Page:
College Football Pick’em
Wide Receivers Preview Part One
Talking the business of sports
It’s that time of year again. Training camp reports are coming in faster than we can consume them all. Beat writers are breaking down play-by-play scrimmage action on Twitter. Highlight videos of one-on-one videos in shorts are going viral. Unofficial depth charts are here. It’s all so much. It’s also so awesome.
While I’ll like to tell you that you can just ignore all the chatter, it’s not quite that easy. Some of this stuff will end up mattering. There is some signal amongst the noise. And I’m here to help you try to sort it all out. Let’s start with the rookie 1.01 and his place on the Jets‘ first depth chart.
The Case: This one is pretty straightforward. The Jets released their first unofficial depth chart. Breece Hall was listed on the third team behind Michael Carter and Tevin Coleman. The rookie still has much to prove.
The Verdict: Don’t believe it.
The only reason I included this is that it contains a universal truth: Do not believe an unofficial depth chart in August, especially when it contradicts nearly everything else we’re hearing. Hall has been one of the stars of Jets training camp. He’s going to lead the team in rushing as long as he stays healthy. I’ve actually moved Hall up to RB15 since the start of camp. You can draft him in Round 3.
The Case: Virtually everyone who has visited Chiefs camp over the past week has made a version of the same comment: JuJu Smith-Schuster appears to be separating as the No. 1 wide receiver in Kansas City. While Marquez Valdes-Scantling was very good at OTAs and we’ve certainly seen our share of Skyy Moore and Mecole Hardman videos, it’s become apparent that Smith-Schuster leads the pack early in camp.
The Verdict: Believe it.
If you wanted to accuse me of confirmation bias, I wouldn’t argue. I’ve long believed in Smith-Schuster and had him in my top-20 when he first signed with the Chiefs, Thankfully the voters agree with me, and I think it’s because of the logic behind it. He’s the only receiver on this team with a good Fantasy season under his belt. In fact, he has three more than the rest of the receivers combined. If Smith-Schuster can stay healthy, he absolutely has top-12 upside.
The risks for Smith-Schuster aren’t just injury though. This Chiefs team could simply spread the ball around more than they have in the past. There’s also a risk that Skyy Moore, who may have more upside, grows into a role as the season goes on. For those reasons, I prefer to draft Smith-Schuster as a borderline No. 2 receiver late early in Round 6.
The Case: This one came straight from the source, with McVay praising both Cam Akers and Darrell Henderson and saying he looks at it as if he has “two starting backs”. And it makes sense, after all, we still haven’t seen Akers look anything like the back he was before his Achilles injury. You should expect a full-blown committee in Los Angeles, with both backs finishing outside the top-20 running backs.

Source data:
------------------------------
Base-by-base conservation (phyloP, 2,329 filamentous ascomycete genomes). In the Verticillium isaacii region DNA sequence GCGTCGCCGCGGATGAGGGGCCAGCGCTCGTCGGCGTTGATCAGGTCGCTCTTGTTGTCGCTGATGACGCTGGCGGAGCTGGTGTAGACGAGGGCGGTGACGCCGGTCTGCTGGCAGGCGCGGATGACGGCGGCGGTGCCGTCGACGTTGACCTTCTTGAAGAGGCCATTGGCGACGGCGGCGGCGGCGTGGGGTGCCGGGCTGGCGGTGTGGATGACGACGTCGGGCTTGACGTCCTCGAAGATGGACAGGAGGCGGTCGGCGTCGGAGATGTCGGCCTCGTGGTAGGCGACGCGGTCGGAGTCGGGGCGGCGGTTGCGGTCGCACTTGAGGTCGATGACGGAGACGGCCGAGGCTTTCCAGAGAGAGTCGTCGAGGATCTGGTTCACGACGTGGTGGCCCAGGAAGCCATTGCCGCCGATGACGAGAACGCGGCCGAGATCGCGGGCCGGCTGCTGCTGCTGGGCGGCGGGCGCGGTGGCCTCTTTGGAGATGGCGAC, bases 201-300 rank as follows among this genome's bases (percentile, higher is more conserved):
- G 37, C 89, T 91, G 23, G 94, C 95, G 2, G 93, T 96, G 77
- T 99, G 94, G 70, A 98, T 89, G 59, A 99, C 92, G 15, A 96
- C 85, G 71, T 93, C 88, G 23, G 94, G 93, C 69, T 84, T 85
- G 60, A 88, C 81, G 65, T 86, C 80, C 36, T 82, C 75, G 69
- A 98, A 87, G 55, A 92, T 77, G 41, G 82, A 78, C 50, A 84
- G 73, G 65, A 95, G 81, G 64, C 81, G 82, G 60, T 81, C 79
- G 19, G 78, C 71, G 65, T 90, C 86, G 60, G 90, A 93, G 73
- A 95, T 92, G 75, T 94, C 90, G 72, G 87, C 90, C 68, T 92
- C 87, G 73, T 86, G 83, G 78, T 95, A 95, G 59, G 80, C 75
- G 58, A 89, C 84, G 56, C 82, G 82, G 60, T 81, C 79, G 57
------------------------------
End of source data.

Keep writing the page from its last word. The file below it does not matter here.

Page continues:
The Verdict: Don’t believe it
Since McVay took over the Rams, he’s used a feature back in all but one year. I’m including last year when Darrell Henderson was the lead back before he got hurt and then Sony Michel was until Cam Akers came back and then Akers was in the playoffs. Henderson and Michel combined for 14 games with at least 16 touches and Akers added three more in the playoffs despite being just six months removed from a torn Achilles.
That’s not to say they won’t share. All running backs share. But I have Akers projected for just under 16 touches per game, and Henderson at about half of that. That makes Akers worth a pick in Round 5 and Henderson one of the top backups in the Round 10 range. Both have far more upside beyond that.
The Case: After early reports that Williams was taking over this backfield, the drum is beating to a different tune. Reports of a split that is close to 50-50, with both on a pitch count, and Gordon possibly working more in the passing game have emerged. It seems quite clear that unless one of these backs gets hurt it will be a close timeshare again.
The Verdict: Believe it.
I believe it because it’s very similar to what Nathaniel Hackett’s Packers did last year. And because Melvin Gordon was still very good last year, better than Williams in some regards.
At this point, Williams is pretty clearly being overdrafted in Round 2 and Gordon is being underdrafted in Round 9. But I’d still strongly prefer Williams and Gordon’s age does make it easy to see a path where Williams takes over more work as the season goes on. The bigger concern is that Gordon continues to be better at hitting the hole than Williams and so he steals more touchdowns. Well, that or Gordon playing more on passing downs. If that happens this could be another nightmare situation for both backs.
For now, draft Williams in Round 3, and bump Gordon up to Round 8. They may get close before the season starts.
© 2004-2022 CBS Interactive. All Rights Reserved.
CBS Sports is a registered trademark of CBS Broadcasting Inc. Commissioner.com is a registered trademark of CBS Interactive Inc.
Images by Getty Images and US Presswire